Golper: Concerns and Positives

SEP. 10 -- A former player under Jim Mora, Todd Golper, shares some of his thoughts on this year's team after two games...

First off, let me preface this entire analysis by noting that I am a third-generation Bruin, a whole-hearted, passion-bucket-filled homer for all things UCLA and I believe in Coach Jim Mora and his entire staff.

It is important to recognize that the efforts of each individual and program are not to be forgotten and that there are plenty of emotions, thoughts, and actions that go on behind the scenes of a program that are to be kept in-house. As Coach Sal Alosi always said: “Sharpen your swords quietly."

After reviewing the Memphis game there were two areas of concern and two major positives:


1. Situational Awareness
2. Tackling


1. Vanilla Play-calling and UCLA still wins
2. Youth continuing to gain experience

The first example of situational awareness is penalties, both unnecessary and necessary. In the game against Memphis, Coach Mora in his post-game presser discussed the inopportune timing of penalties. There are times as a player when you are definitely trying to do too much and it ends up hurting the team. The holding penalties on the kick-off returns, the hands-to-the-face (very arguable in my opinion) on the punt return, etc., these are unnecessary penalties because the outcomes are more detrimental than if you miss a block or get beat by your opponent rather than “turning to the next level fast," a term coined by the legendary special teams coach, Frank Gansz. By turning to the next level and not waiting/watching as your opponent runs by you, the effect is you end up double-teaming another player with your teammate and trusting your ball-carrier to make a guy miss while not costing your team a penalty for being selfish in your assignment.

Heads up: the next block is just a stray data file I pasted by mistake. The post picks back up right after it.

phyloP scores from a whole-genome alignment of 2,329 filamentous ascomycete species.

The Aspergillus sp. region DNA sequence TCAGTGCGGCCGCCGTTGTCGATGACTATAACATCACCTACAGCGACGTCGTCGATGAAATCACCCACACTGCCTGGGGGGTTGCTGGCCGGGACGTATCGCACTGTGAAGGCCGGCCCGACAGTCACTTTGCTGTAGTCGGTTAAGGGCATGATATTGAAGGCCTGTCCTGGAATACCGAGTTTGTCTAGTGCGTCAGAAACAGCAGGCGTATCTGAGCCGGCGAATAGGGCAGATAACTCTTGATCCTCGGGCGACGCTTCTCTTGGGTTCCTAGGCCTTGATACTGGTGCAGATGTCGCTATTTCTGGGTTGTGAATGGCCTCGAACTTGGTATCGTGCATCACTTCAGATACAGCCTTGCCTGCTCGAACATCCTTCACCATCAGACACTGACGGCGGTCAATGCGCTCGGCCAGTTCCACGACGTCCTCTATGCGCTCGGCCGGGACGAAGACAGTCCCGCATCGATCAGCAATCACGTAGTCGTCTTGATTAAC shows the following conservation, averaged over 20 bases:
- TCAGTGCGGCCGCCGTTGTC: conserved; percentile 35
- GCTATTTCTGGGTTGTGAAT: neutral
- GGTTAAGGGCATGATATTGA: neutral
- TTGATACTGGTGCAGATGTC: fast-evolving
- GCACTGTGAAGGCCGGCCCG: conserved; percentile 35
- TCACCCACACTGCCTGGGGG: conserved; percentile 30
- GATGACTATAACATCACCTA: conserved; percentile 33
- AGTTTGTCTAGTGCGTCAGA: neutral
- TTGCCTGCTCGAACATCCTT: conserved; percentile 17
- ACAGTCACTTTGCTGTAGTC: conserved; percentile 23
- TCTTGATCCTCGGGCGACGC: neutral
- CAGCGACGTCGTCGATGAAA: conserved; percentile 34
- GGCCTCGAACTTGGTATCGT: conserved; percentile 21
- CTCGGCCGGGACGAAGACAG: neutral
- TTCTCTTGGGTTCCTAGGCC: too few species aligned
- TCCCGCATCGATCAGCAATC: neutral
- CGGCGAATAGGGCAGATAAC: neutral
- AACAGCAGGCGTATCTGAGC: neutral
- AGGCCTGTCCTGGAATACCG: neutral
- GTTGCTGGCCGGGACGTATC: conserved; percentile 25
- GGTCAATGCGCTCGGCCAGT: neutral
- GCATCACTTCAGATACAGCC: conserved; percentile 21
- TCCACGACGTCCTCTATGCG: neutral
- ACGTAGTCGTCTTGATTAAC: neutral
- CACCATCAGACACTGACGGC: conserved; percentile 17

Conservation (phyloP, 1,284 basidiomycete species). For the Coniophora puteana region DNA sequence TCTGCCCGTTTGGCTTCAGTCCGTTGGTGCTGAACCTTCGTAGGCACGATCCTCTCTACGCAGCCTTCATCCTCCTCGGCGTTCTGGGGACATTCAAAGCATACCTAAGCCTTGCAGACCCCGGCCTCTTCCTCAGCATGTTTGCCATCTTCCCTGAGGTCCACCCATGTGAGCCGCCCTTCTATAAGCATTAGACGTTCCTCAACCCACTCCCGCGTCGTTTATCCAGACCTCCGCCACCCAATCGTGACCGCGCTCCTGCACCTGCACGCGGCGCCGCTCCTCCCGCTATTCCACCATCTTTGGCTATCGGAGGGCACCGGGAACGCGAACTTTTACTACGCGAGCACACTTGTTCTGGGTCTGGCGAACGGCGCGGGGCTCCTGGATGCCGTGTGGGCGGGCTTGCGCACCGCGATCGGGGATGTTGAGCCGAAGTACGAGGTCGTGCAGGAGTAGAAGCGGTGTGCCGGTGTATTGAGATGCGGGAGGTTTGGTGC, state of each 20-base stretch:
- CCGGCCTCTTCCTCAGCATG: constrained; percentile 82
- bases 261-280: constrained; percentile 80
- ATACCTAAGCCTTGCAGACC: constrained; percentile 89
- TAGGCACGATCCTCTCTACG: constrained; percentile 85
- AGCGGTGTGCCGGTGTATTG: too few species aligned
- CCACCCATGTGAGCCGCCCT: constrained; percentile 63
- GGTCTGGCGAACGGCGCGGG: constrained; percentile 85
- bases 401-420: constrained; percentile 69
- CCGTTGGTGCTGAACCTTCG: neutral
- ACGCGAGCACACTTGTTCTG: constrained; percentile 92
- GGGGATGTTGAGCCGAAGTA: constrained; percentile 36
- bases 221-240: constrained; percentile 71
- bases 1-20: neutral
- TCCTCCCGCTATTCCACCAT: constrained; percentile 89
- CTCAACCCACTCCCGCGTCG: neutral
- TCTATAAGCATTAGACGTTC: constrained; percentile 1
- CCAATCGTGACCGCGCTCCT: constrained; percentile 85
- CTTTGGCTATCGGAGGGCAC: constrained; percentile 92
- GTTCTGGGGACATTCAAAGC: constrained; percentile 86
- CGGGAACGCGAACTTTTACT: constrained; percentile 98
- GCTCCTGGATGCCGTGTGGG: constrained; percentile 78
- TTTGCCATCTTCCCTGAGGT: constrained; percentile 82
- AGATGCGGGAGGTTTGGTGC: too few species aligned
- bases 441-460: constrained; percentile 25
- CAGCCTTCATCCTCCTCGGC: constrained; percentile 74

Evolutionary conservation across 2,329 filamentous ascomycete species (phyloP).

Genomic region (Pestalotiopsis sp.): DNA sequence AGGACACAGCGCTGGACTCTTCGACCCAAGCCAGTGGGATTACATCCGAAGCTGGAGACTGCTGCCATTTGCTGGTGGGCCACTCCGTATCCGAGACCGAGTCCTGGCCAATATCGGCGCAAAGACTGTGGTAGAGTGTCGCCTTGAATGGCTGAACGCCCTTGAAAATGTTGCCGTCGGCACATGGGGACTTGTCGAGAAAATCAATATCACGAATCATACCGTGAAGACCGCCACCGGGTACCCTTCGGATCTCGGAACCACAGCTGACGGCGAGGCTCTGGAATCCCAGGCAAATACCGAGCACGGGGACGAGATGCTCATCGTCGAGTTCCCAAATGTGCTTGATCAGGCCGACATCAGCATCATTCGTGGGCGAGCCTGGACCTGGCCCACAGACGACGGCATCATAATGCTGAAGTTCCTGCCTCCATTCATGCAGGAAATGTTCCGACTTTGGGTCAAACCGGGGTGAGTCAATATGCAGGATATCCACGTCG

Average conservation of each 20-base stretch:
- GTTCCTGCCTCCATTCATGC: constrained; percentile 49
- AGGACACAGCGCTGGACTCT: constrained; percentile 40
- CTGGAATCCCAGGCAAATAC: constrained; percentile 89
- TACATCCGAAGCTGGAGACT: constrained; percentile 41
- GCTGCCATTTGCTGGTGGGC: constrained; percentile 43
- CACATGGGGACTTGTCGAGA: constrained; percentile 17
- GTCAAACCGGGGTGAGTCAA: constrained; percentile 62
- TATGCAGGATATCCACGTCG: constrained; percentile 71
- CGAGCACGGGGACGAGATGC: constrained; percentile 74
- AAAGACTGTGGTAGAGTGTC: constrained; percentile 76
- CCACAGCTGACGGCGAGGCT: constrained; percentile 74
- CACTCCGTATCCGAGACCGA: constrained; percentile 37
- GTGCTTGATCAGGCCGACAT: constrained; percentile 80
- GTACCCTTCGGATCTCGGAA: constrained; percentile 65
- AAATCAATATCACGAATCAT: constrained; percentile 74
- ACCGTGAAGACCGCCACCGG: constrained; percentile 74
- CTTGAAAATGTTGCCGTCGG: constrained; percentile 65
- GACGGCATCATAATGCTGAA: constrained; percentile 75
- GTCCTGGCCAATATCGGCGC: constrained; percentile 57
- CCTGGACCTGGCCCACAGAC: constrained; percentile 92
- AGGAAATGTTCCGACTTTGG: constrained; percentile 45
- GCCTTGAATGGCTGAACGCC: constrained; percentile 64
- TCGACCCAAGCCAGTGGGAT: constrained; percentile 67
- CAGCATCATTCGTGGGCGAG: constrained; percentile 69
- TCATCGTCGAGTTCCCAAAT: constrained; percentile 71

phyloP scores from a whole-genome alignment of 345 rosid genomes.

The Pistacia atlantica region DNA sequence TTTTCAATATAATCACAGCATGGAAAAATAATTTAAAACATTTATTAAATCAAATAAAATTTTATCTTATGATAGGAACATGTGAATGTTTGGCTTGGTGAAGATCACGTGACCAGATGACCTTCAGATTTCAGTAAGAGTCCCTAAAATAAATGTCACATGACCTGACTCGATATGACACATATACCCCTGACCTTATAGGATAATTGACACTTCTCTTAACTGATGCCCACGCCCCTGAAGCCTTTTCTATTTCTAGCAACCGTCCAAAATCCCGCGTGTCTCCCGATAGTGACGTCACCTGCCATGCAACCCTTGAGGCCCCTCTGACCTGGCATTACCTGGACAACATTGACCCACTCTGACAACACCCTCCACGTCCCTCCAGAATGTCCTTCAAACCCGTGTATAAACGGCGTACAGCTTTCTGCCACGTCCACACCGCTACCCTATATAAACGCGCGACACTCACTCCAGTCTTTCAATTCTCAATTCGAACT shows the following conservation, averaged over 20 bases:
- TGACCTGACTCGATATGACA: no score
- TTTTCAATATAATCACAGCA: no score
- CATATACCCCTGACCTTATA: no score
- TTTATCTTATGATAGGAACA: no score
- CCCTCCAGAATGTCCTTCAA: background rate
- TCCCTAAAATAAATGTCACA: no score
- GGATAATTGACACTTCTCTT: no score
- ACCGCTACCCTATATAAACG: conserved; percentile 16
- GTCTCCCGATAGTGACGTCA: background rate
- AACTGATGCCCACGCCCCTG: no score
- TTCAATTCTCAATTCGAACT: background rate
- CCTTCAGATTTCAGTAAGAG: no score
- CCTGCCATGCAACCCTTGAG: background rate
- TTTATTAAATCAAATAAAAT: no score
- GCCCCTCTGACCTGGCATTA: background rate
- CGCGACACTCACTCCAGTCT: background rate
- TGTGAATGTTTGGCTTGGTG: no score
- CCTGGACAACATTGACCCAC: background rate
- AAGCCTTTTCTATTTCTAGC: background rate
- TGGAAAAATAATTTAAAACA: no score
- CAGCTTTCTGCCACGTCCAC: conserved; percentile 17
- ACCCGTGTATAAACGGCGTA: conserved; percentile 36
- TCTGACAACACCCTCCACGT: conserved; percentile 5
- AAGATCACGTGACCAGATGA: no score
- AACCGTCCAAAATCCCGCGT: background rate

Jake Brendel (Photo: Steve Cheng, BRO)
In my opinion, there are a few acceptable penalties in the game. A great example would be helmet penalty on the punt return touchdown against Virginia. This is big indicator of hustle, heart, and toughness and a guy willing to sacrifice for his teammates. Unbeknownst to him, Priest Willis probably thought he was doing the right thing. Another great example is getting a big, clean hit on a quarterback to rough him up a bit (a la Jordan Zumwalt). This is a tone-setter for the rest of the game. Knowing that you have guys that aren’t afraid to be physical, tough, and no-nonsense are great examples of acceptable penalties. Obviously we don’t want more than one in a game but the one is acceptable.